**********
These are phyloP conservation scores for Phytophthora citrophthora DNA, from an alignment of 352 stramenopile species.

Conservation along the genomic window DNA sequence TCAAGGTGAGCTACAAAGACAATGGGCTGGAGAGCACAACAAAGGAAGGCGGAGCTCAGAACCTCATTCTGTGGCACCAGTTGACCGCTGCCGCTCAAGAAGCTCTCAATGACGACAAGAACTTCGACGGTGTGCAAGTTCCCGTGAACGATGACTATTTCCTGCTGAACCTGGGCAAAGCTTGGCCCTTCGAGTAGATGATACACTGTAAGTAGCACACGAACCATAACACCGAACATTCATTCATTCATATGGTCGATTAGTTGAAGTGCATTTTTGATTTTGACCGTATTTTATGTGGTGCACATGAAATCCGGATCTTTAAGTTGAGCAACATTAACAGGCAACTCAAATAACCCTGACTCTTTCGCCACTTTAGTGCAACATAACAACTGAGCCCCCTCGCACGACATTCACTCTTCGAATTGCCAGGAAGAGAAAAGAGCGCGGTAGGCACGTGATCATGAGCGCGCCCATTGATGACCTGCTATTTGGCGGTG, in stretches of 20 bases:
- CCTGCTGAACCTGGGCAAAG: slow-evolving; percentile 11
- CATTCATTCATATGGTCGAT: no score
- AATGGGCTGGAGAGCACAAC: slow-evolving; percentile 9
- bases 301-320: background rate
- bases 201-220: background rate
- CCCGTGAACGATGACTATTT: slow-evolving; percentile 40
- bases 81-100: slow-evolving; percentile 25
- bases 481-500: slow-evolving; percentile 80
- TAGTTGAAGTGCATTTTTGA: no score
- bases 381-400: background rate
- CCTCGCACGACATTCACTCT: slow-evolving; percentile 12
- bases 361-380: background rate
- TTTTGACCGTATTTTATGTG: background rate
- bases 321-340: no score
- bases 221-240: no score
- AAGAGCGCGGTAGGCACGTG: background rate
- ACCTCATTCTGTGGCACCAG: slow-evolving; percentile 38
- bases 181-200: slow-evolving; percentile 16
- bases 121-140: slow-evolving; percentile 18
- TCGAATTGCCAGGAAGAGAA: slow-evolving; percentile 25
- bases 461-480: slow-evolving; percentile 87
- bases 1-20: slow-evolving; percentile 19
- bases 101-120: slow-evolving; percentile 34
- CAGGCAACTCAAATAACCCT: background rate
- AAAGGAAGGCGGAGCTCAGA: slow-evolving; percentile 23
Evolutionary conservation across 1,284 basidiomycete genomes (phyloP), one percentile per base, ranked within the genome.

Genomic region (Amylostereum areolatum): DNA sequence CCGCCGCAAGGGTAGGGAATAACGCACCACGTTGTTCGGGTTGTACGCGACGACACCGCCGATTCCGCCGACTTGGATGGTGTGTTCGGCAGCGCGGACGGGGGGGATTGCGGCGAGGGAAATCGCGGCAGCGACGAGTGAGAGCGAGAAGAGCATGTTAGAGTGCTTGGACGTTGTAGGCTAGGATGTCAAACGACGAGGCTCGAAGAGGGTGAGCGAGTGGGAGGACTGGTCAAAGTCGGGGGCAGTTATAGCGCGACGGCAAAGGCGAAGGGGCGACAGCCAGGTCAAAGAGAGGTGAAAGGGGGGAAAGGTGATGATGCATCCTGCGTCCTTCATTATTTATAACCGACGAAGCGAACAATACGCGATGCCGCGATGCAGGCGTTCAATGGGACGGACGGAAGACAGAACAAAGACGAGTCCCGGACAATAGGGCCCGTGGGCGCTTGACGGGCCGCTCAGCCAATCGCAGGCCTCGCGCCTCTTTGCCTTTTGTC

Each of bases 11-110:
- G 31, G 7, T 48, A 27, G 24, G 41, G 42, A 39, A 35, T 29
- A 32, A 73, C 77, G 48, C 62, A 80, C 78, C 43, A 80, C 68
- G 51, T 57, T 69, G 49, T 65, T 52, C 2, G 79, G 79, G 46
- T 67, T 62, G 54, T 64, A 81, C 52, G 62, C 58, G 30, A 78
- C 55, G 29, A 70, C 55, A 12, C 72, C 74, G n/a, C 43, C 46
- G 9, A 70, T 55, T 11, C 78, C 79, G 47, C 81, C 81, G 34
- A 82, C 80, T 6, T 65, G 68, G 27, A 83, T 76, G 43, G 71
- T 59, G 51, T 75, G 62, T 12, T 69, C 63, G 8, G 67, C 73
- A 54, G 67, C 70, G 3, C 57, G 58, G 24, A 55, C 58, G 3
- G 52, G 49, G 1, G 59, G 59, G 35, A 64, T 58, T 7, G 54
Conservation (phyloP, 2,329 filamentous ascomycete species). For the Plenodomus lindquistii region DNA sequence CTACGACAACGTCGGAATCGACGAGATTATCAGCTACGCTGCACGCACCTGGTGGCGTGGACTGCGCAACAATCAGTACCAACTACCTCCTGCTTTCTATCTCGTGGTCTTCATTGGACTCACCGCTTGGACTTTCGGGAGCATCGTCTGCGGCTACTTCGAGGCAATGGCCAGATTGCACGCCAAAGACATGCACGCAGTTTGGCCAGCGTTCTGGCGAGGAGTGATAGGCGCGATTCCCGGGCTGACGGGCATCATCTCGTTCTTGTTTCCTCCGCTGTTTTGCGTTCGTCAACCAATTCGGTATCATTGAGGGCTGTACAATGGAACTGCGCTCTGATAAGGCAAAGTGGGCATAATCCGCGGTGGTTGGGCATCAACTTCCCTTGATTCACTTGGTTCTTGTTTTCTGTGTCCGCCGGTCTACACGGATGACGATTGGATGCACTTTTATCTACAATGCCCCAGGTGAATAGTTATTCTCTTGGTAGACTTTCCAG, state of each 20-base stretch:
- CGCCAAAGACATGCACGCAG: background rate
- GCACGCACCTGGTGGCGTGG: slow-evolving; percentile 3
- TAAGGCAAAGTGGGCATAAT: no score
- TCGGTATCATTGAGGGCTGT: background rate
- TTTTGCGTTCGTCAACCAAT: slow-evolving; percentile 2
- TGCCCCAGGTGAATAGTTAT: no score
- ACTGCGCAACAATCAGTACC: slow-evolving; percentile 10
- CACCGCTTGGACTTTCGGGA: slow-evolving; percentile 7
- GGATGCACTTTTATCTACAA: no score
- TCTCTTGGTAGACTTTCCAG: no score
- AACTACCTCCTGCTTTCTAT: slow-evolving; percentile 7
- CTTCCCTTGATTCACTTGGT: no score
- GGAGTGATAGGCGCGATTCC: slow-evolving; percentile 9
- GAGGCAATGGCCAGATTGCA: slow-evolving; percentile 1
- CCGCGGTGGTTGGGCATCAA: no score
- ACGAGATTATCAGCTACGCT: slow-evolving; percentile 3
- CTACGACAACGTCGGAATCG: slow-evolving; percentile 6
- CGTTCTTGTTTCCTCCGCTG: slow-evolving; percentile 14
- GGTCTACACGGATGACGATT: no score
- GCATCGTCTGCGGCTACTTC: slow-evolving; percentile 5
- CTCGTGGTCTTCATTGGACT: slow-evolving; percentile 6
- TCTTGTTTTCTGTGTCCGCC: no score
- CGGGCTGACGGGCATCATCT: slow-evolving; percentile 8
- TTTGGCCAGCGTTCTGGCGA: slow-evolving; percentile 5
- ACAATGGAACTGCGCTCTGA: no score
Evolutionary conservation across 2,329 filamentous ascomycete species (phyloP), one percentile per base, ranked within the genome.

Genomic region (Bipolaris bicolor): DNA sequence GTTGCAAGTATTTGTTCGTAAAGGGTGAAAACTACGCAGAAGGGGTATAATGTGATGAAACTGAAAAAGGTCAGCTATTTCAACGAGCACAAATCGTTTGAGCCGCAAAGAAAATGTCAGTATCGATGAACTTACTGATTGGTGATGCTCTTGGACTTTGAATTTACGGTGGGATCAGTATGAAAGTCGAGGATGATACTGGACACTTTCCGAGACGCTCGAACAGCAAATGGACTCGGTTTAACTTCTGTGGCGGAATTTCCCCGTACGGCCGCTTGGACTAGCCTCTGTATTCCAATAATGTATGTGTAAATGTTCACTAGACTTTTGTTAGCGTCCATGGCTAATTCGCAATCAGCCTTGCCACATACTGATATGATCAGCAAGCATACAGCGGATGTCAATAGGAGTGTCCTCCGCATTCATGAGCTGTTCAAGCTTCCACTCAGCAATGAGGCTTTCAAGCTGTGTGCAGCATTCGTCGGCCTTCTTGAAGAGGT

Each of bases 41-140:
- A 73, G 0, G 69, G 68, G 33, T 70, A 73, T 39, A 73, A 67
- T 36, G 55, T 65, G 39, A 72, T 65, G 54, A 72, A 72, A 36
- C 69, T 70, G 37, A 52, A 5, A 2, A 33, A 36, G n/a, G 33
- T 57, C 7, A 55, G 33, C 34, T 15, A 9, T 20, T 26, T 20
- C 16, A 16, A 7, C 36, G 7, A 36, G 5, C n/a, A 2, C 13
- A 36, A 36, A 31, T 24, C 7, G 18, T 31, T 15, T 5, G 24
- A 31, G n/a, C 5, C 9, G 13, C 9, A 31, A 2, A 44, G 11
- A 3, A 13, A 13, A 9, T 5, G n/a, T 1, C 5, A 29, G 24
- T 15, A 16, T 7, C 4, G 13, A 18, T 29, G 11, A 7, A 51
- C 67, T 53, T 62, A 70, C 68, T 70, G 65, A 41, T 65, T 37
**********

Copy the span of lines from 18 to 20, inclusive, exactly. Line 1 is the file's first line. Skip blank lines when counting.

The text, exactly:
- AAGAGCGCGGTAGGCACGTG: background rate
- ACCTCATTCTGTGGCACCAG: slow-evolving; percentile 38
- bases 181-200: slow-evolving; percentile 16